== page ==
Germany’s Left Party sets its course for government and NATO

The Left Party is participating in the September 26 federal elections with its parliamentary group leader Dietmar Bartsch and party leader Janine Wissler as lead candidates. This was announced by party co-chair Susanne Hennig-Wellsow at a press conference on Monday. The party’s executive committee had “expressed confidence in two strong candidates with almost 87 percent” support, she explained. The two embodied “our claim to break out, to change this country. A progressive majority to the left of the Union [Christian Democrats, CDU/CSU] is possible.”

The party’s right-wing, pro-capitalist orientation could not be formulated more clearly. The Left Party is avowedly seeking a government alliance with the Social Democrats (SPD) and Greens—parties of war and austerity—at the federal level. Such a coalition would not pursue “progressive” or even “left” policies but continue to advance the policies of social attacks, stepping up the repressive powers of the state at home and abroad and the murderous pursuit of “herd immunity.”

A glance at the leading candidates of the SPD and the Greens is enough to prove this. The SPD’s candidate for chancellor, Olaf Scholz, (currently federal finance minister), is the architect of the billions handed over to the big corporations and banks and the massive military spending of recent years. Only a few weeks ago, under his aegis, the defence budget was increased by another 5 percent, to now over €50 billion. At the SPD party conference last weekend, he defended the political course of the grand coalition with the Christian Democrats, whose “profits before lives” policy has already led to more than 85,000 deaths in Germany from COVID-19.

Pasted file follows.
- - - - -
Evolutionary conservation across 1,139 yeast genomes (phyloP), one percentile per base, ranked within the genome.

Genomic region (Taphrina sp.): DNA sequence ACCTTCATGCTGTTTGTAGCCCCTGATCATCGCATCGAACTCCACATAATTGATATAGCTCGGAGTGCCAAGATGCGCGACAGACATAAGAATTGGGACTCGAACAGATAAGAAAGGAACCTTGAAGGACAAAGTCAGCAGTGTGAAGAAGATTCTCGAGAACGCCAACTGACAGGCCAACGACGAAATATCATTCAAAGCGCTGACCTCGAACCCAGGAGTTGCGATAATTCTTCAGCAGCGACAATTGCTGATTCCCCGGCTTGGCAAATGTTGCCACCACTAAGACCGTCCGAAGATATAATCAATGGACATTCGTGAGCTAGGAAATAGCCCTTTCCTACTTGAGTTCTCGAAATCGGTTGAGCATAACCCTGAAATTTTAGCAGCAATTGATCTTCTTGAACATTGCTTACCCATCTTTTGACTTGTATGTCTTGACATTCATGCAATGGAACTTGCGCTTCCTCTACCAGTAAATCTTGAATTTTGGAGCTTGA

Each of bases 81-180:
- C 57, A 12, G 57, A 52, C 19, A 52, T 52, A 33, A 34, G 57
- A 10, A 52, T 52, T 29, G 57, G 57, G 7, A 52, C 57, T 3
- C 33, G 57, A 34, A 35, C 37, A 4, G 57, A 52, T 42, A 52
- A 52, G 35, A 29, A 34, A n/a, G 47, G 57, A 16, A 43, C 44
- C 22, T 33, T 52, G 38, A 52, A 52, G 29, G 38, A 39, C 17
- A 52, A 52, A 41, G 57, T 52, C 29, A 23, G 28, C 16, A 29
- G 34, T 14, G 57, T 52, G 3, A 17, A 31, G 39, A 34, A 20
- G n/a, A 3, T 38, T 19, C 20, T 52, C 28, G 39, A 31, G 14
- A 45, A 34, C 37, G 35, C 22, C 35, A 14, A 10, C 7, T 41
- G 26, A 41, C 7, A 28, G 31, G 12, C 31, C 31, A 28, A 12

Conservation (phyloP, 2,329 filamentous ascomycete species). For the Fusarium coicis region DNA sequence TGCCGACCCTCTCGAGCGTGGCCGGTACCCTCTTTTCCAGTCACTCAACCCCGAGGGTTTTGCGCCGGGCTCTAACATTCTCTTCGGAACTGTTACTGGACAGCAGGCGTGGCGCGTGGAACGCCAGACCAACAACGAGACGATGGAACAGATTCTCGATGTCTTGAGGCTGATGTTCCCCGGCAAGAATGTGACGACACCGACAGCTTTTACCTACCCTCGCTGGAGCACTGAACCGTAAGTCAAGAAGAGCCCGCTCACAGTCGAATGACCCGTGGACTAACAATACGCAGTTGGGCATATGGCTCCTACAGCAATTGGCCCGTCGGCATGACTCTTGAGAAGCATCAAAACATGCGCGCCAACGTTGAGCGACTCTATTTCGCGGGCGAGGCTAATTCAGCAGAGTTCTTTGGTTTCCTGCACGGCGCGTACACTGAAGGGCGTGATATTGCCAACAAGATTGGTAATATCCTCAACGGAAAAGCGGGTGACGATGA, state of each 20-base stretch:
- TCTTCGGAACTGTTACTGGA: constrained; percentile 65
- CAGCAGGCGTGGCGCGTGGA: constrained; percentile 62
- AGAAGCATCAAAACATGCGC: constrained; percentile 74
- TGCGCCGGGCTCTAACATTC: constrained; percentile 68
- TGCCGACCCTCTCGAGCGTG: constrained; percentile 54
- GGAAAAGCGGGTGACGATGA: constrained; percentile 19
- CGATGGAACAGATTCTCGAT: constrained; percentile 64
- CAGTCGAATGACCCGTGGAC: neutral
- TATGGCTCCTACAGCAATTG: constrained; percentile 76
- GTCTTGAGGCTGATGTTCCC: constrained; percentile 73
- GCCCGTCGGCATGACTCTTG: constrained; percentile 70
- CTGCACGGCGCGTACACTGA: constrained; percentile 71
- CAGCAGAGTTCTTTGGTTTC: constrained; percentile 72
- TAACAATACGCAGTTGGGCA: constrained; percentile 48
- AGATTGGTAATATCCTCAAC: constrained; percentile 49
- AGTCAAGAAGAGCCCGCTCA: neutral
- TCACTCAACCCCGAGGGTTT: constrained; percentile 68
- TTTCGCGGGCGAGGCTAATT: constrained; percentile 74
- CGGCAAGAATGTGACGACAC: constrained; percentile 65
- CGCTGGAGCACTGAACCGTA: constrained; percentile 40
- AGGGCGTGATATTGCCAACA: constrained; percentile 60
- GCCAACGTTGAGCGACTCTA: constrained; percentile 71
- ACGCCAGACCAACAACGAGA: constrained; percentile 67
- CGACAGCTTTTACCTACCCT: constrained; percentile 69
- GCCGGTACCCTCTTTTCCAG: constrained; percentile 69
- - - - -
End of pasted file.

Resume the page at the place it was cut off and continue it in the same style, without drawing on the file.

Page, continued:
The Greens’ candidate for chancellor, Annalena Baerbock, is in no way inferior to Scholz. She is also an outspoken militarist who calls for more aggressive action against Russia and China in nearly every interview and beats the drum for strengthening NATO, building a European Army and higher defence spending. “We have to be honest about that. Yes, in some areas you must invest more to make guns shoot,” she told the Süddeutsche Zeitung.

The phrases about social solidarity Bartsch and Wissler spouted at the press conference cannot hide the fact that the Left Party is pursuing a thoroughly reactionary and anti-working-class policy. Wherever it governs at state level together with the SPD and the Greens, it cuts social spending, pushes through privatisations, arms the state apparatus and brutally deports refugees and migrants.